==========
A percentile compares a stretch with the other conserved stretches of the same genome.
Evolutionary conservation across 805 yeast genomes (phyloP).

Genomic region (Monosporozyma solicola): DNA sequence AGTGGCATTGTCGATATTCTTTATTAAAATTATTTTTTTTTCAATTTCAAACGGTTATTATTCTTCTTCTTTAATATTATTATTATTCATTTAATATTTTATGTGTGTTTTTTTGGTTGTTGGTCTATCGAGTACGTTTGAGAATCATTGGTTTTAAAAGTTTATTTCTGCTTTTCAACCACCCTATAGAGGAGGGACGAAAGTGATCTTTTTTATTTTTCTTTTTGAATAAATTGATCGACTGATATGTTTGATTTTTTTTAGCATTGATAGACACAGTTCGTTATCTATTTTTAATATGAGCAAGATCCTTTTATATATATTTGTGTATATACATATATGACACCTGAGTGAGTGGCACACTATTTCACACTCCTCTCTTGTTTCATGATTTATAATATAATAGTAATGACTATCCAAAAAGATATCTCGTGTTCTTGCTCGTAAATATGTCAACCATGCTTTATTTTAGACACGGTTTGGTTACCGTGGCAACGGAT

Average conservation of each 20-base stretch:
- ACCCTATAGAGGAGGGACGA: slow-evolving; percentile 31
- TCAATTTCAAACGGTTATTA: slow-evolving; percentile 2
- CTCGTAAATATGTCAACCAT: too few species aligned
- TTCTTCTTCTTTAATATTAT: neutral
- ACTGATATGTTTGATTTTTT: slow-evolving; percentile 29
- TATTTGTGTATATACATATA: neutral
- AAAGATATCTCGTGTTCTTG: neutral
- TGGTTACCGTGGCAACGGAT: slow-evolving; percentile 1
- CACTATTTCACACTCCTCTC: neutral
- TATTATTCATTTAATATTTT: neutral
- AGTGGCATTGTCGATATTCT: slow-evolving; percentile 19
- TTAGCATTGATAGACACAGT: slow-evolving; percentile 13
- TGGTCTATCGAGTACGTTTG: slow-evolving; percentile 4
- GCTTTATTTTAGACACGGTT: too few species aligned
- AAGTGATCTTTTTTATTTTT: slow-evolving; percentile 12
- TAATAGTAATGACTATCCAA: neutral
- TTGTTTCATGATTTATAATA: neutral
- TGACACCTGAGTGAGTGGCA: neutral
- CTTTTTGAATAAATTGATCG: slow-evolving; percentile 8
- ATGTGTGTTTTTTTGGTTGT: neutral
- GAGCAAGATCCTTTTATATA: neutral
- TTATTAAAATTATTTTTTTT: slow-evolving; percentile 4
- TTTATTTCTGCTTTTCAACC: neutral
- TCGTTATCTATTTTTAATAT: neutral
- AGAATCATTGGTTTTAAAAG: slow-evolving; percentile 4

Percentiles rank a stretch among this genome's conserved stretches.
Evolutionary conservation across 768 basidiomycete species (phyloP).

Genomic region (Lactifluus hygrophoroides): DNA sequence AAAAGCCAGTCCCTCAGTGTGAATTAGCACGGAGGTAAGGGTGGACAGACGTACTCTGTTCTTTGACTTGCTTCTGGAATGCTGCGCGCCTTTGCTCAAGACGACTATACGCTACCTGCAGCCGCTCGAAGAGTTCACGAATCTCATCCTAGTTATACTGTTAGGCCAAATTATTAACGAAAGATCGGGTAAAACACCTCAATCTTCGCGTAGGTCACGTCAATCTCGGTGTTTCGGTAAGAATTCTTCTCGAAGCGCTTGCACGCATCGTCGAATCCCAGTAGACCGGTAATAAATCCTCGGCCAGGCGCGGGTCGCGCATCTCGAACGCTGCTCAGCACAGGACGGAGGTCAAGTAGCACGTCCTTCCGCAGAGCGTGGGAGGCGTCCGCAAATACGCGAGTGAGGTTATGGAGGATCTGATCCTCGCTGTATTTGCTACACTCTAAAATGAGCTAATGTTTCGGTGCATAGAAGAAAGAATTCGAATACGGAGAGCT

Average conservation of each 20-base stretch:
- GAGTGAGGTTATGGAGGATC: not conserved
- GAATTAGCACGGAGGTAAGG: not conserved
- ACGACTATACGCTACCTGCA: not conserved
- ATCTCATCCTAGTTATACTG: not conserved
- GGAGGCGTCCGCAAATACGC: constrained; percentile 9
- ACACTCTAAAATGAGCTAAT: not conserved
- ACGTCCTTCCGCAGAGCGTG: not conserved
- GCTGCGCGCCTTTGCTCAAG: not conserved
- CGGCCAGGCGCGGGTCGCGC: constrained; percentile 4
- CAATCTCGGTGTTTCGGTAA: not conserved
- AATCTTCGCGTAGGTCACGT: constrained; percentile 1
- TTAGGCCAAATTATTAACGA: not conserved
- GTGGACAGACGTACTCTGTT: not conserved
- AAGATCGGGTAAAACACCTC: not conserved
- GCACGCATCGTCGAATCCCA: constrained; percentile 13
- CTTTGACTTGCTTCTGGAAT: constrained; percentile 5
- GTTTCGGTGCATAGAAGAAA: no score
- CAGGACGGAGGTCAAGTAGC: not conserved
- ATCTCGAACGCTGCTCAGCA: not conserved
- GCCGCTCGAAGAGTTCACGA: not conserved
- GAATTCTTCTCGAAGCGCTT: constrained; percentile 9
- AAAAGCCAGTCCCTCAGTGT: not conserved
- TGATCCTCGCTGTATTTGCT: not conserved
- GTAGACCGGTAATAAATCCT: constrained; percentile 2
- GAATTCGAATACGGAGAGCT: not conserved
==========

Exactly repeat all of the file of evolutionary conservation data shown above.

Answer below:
A percentile compares a stretch with the other conserved stretches of the same genome.
Evolutionary conservation across 805 yeast genomes (phyloP).

Genomic region (Monosporozyma solicola): DNA sequence AGTGGCATTGTCGATATTCTTTATTAAAATTATTTTTTTTTCAATTTCAAACGGTTATTATTCTTCTTCTTTAATATTATTATTATTCATTTAATATTTTATGTGTGTTTTTTTGGTTGTTGGTCTATCGAGTACGTTTGAGAATCATTGGTTTTAAAAGTTTATTTCTGCTTTTCAACCACCCTATAGAGGAGGGACGAAAGTGATCTTTTTTATTTTTCTTTTTGAATAAATTGATCGACTGATATGTTTGATTTTTTTTAGCATTGATAGACACAGTTCGTTATCTATTTTTAATATGAGCAAGATCCTTTTATATATATTTGTGTATATACATATATGACACCTGAGTGAGTGGCACACTATTTCACACTCCTCTCTTGTTTCATGATTTATAATATAATAGTAATGACTATCCAAAAAGATATCTCGTGTTCTTGCTCGTAAATATGTCAACCATGCTTTATTTTAGACACGGTTTGGTTACCGTGGCAACGGAT

Average conservation of each 20-base stretch:
- ACCCTATAGAGGAGGGACGA: slow-evolving; percentile 31
- TCAATTTCAAACGGTTATTA: slow-evolving; percentile 2
- CTCGTAAATATGTCAACCAT: too few species aligned
- TTCTTCTTCTTTAATATTAT: neutral
- ACTGATATGTTTGATTTTTT: slow-evolving; percentile 29
- TATTTGTGTATATACATATA: neutral
- AAAGATATCTCGTGTTCTTG: neutral
- TGGTTACCGTGGCAACGGAT: slow-evolving; percentile 1
- CACTATTTCACACTCCTCTC: neutral
- TATTATTCATTTAATATTTT: neutral
- AGTGGCATTGTCGATATTCT: slow-evolving; percentile 19
- TTAGCATTGATAGACACAGT: slow-evolving; percentile 13
- TGGTCTATCGAGTACGTTTG: slow-evolving; percentile 4
- GCTTTATTTTAGACACGGTT: too few species aligned
- AAGTGATCTTTTTTATTTTT: slow-evolving; percentile 12
- TAATAGTAATGACTATCCAA: neutral
- TTGTTTCATGATTTATAATA: neutral
- TGACACCTGAGTGAGTGGCA: neutral
- CTTTTTGAATAAATTGATCG: slow-evolving; percentile 8
- ATGTGTGTTTTTTTGGTTGT: neutral
- GAGCAAGATCCTTTTATATA: neutral
- TTATTAAAATTATTTTTTTT: slow-evolving; percentile 4
- TTTATTTCTGCTTTTCAACC: neutral
- TCGTTATCTATTTTTAATAT: neutral
- AGAATCATTGGTTTTAAAAG: slow-evolving; percentile 4

Percentiles rank a stretch among this genome's conserved stretches.
Evolutionary conservation across 768 basidiomycete species (phyloP).

Genomic region (Lactifluus hygrophoroides): DNA sequence AAAAGCCAGTCCCTCAGTGTGAATTAGCACGGAGGTAAGGGTGGACAGACGTACTCTGTTCTTTGACTTGCTTCTGGAATGCTGCGCGCCTTTGCTCAAGACGACTATACGCTACCTGCAGCCGCTCGAAGAGTTCACGAATCTCATCCTAGTTATACTGTTAGGCCAAATTATTAACGAAAGATCGGGTAAAACACCTCAATCTTCGCGTAGGTCACGTCAATCTCGGTGTTTCGGTAAGAATTCTTCTCGAAGCGCTTGCACGCATCGTCGAATCCCAGTAGACCGGTAATAAATCCTCGGCCAGGCGCGGGTCGCGCATCTCGAACGCTGCTCAGCACAGGACGGAGGTCAAGTAGCACGTCCTTCCGCAGAGCGTGGGAGGCGTCCGCAAATACGCGAGTGAGGTTATGGAGGATCTGATCCTCGCTGTATTTGCTACACTCTAAAATGAGCTAATGTTTCGGTGCATAGAAGAAAGAATTCGAATACGGAGAGCT

Average conservation of each 20-base stretch:
- GAGTGAGGTTATGGAGGATC: not conserved
- GAATTAGCACGGAGGTAAGG: not conserved
- ACGACTATACGCTACCTGCA: not conserved
- ATCTCATCCTAGTTATACTG: not conserved
- GGAGGCGTCCGCAAATACGC: constrained; percentile 9
- ACACTCTAAAATGAGCTAAT: not conserved
- ACGTCCTTCCGCAGAGCGTG: not conserved
- GCTGCGCGCCTTTGCTCAAG: not conserved
- CGGCCAGGCGCGGGTCGCGC: constrained; percentile 4
- CAATCTCGGTGTTTCGGTAA: not conserved
- AATCTTCGCGTAGGTCACGT: constrained; percentile 1
- TTAGGCCAAATTATTAACGA: not conserved
- GTGGACAGACGTACTCTGTT: not conserved
- AAGATCGGGTAAAACACCTC: not conserved
- GCACGCATCGTCGAATCCCA: constrained; percentile 13
- CTTTGACTTGCTTCTGGAAT: constrained; percentile 5
- GTTTCGGTGCATAGAAGAAA: no score
- CAGGACGGAGGTCAAGTAGC: not conserved
- ATCTCGAACGCTGCTCAGCA: not conserved
- GCCGCTCGAAGAGTTCACGA: not conserved
- GAATTCTTCTCGAAGCGCTT: constrained; percentile 9
- AAAAGCCAGTCCCTCAGTGT: not conserved
- TGATCCTCGCTGTATTTGCT: not conserved
- GTAGACCGGTAATAAATCCT: constrained; percentile 2
- GAATTCGAATACGGAGAGCT: not conserved